Identification with the deceased person can be a slippery slope but it’s possible to take up something the deceased like or to adopt some preferences of the deceased. Another thing (that I do all the time) is incorporate his sayings into every day speech. (I’ve actually done this with a few of my ex’s as well….it’s keeping the good parts of the relationship while letting go the bad.)

When it’s over-identification, it’s too much and it’s pathological. If you’re wearing the deceased person’s clothing instead of your own. Michael and I had a certain set of running pants and tee shirts that we didn’t seem to know who really owned them (we were of similar size) and routinely wore them to the tune of the other going, “That’s my tee shirt.” or “those are my running/sweat pants.” So I have those (still unclear as to who owned them.) In fact, when I was going through his dresser, I found several tee shirts that I said out loud, “Honey, this is MY tee shirt. Bad honey.” So I am definitely keeping the ones that used to somehow (“somehow”) wind up in his drawers. The ones that were sorta “ours.”

But if I suddenly started wearing his NASCAR tee shirts, that would be weird. And bizarre. And unhealthy.

Another area that can trip us up is keeping things. We all know someone who has kept a “shrine” to a deceased love one and some of us find that to be unhealthy, creepy even. I know I battle that with my own bedroom as I’ve written about on here before. I know that I have to, at some point, pare down what I have, to keep enough to honor Michael and our marriage but put enough away so that I’m not keeping the attachments unhealthy. I put a few of our couple pictures downstairs with the various pictures of the kids. I moved stuff around on the dresser but I can still tell what two pictures are missing. They were there for 12 years.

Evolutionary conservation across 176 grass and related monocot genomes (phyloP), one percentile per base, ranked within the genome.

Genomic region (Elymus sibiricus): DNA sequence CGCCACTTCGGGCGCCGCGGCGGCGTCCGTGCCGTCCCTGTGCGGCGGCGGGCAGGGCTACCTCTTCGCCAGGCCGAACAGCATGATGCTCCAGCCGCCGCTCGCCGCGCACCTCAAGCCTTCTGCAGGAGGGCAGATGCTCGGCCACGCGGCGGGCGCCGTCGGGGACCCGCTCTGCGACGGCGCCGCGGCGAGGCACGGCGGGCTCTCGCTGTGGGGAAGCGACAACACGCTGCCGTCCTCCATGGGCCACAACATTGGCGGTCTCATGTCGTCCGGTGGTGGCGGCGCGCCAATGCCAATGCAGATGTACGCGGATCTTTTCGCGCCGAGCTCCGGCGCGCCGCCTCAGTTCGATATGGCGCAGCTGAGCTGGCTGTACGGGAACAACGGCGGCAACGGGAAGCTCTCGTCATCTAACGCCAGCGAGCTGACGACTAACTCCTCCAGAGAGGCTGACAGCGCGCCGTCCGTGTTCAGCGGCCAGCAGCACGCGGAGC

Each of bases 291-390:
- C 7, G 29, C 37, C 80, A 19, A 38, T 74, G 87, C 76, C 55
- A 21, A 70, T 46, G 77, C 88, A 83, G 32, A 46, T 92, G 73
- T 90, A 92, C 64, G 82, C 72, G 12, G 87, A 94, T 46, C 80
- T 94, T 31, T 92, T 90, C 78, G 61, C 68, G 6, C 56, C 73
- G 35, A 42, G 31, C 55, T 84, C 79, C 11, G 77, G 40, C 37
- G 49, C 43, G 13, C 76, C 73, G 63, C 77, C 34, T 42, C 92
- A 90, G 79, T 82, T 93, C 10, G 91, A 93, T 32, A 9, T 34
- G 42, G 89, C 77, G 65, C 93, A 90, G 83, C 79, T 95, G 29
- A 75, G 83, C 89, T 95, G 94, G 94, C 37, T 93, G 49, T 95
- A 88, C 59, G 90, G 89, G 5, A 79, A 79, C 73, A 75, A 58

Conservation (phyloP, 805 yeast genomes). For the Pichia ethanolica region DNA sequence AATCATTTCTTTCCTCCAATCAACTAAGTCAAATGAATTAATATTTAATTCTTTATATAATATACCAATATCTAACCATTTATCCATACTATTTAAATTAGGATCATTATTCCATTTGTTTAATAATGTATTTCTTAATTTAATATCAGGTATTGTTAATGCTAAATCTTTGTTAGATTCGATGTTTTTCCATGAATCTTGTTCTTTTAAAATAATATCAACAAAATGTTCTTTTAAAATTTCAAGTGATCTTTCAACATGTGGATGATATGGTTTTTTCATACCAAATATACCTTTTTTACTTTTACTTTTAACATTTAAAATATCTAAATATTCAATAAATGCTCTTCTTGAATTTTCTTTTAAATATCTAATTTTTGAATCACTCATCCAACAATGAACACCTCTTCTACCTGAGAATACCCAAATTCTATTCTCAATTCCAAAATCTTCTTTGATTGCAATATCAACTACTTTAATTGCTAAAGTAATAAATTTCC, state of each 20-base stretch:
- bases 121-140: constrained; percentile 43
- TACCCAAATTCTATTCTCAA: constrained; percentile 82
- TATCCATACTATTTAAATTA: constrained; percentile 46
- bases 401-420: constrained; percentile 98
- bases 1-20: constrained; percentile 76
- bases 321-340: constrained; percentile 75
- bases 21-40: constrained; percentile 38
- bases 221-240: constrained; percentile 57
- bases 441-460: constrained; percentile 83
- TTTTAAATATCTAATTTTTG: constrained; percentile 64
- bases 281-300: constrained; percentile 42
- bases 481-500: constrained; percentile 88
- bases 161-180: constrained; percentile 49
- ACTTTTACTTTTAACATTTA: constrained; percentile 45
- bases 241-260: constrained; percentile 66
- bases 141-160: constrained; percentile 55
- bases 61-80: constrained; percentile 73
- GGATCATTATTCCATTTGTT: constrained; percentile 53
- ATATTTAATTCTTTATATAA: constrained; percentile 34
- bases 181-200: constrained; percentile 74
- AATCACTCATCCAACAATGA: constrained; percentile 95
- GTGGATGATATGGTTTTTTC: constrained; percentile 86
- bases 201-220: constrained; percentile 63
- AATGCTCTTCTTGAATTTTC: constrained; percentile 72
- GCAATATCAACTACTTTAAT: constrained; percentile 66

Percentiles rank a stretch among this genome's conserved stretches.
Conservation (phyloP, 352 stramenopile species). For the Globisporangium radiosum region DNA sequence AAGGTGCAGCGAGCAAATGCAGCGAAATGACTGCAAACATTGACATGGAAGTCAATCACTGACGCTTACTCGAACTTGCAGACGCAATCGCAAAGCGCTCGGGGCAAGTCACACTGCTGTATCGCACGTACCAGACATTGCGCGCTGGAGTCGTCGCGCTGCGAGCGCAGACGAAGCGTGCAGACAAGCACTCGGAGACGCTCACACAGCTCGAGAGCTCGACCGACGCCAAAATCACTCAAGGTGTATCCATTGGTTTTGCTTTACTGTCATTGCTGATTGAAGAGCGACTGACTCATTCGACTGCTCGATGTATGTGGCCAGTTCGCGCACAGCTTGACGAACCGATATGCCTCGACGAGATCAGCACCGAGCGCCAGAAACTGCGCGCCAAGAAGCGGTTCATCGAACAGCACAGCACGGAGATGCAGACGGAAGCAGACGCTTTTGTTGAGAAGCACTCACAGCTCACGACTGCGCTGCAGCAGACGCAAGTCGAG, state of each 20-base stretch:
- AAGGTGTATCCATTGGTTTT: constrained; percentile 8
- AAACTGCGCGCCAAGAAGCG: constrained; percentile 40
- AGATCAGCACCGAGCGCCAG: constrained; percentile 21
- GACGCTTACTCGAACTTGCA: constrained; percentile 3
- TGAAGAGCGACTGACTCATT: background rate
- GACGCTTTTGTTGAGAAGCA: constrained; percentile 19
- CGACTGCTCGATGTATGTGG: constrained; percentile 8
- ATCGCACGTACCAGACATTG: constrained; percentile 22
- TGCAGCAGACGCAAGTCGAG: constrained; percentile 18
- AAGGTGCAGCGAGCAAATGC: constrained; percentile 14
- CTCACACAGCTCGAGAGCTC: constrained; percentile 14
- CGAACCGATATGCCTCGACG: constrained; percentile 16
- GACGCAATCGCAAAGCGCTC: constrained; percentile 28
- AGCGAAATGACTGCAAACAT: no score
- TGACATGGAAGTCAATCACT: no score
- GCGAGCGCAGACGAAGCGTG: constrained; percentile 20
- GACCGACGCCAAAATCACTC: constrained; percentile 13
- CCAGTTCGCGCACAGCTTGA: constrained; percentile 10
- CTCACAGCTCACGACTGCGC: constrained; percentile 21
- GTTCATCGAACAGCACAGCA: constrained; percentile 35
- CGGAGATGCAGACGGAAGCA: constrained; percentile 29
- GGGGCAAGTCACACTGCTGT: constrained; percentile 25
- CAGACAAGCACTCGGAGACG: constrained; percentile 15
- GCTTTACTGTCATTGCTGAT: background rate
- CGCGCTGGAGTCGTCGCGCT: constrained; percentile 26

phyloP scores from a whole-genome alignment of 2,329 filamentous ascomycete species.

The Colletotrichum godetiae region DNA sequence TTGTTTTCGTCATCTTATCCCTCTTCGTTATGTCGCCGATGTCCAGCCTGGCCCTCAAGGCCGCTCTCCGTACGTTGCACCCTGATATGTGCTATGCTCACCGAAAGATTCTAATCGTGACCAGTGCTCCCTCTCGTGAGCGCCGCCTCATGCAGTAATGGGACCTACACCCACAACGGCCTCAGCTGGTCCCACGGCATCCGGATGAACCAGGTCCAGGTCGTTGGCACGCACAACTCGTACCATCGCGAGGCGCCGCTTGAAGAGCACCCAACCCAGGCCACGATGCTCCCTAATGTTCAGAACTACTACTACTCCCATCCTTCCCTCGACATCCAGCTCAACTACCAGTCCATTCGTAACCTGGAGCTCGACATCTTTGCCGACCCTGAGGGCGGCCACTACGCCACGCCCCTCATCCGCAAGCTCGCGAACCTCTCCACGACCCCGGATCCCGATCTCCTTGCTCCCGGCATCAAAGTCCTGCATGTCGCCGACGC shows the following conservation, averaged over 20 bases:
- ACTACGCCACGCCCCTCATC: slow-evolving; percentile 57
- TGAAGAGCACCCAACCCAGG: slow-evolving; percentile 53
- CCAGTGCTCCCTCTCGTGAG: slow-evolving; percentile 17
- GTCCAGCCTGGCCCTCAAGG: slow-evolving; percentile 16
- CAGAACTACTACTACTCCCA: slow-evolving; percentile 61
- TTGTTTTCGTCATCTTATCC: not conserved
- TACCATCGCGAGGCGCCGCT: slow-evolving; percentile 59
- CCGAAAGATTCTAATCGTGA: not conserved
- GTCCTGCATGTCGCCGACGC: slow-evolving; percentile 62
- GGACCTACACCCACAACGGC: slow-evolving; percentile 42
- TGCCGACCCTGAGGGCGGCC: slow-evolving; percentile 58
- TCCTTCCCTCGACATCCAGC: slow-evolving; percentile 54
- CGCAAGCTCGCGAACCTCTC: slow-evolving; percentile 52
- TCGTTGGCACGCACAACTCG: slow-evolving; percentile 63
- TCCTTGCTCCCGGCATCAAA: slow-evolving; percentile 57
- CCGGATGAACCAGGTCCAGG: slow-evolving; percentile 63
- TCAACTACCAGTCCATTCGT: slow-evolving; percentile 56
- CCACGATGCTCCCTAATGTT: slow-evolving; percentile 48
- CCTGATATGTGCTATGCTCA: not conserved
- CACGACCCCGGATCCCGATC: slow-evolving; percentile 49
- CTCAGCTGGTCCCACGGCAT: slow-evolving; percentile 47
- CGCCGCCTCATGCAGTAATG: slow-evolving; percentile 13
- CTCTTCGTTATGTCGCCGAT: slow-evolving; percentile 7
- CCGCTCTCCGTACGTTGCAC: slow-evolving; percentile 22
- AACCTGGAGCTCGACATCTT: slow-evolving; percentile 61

We have a slate plaque that reads, “An old fisherman lives here with the catch of his life” that Michael bought shortly after we were married. It hangs over the doorway to our bedroom and I really get stuck on that one. I love it and the fact that he bought it. But he doesn’t live here anymore. But I’m not ready to take it down. But I will. Another slate plaque under the honeymoon pictures is in the shape of a heart and reads “Grow old along with me. The best is yet to be.” and part of me is almost ready to take that down. In anger maybe. We were robbed of our growing old together.

I still sleep with his pillows because I envision that there will be other nights when I have a complete meltdown and want to weep into them. At some point they will have served their purpose. The night I watched “Dances with the White Dog” I wrapped myself in his blanket as I had an emotional meltdown. Since then, I’ve incorporated the blanket into the repetoire of blankets on my bed. It’s now one of the group, no longer THE blanket (the one he used the whole time he was sick).

So the untying is a process. And it’s a balancing act on the way to a new identity and a new relationship.

I suggest that others do what I do. I check myself. I have constant conversations about healthy, unhealthy. The painters took down Michael’s belt that had hung on the back of the bathroom door since the night of his seizure. I tried to take it down once but couldn’t. It’s down now and what I did was replace the hook where it hung.. So that the old hook doesn’t mock me. The new hook has no connection to Michael. So it’s not as painful.

It’s a process. An important and exceedingly difficult process. How much to hold on to, how much to let go of.

Review and relinquishment.

Difficult but necessary.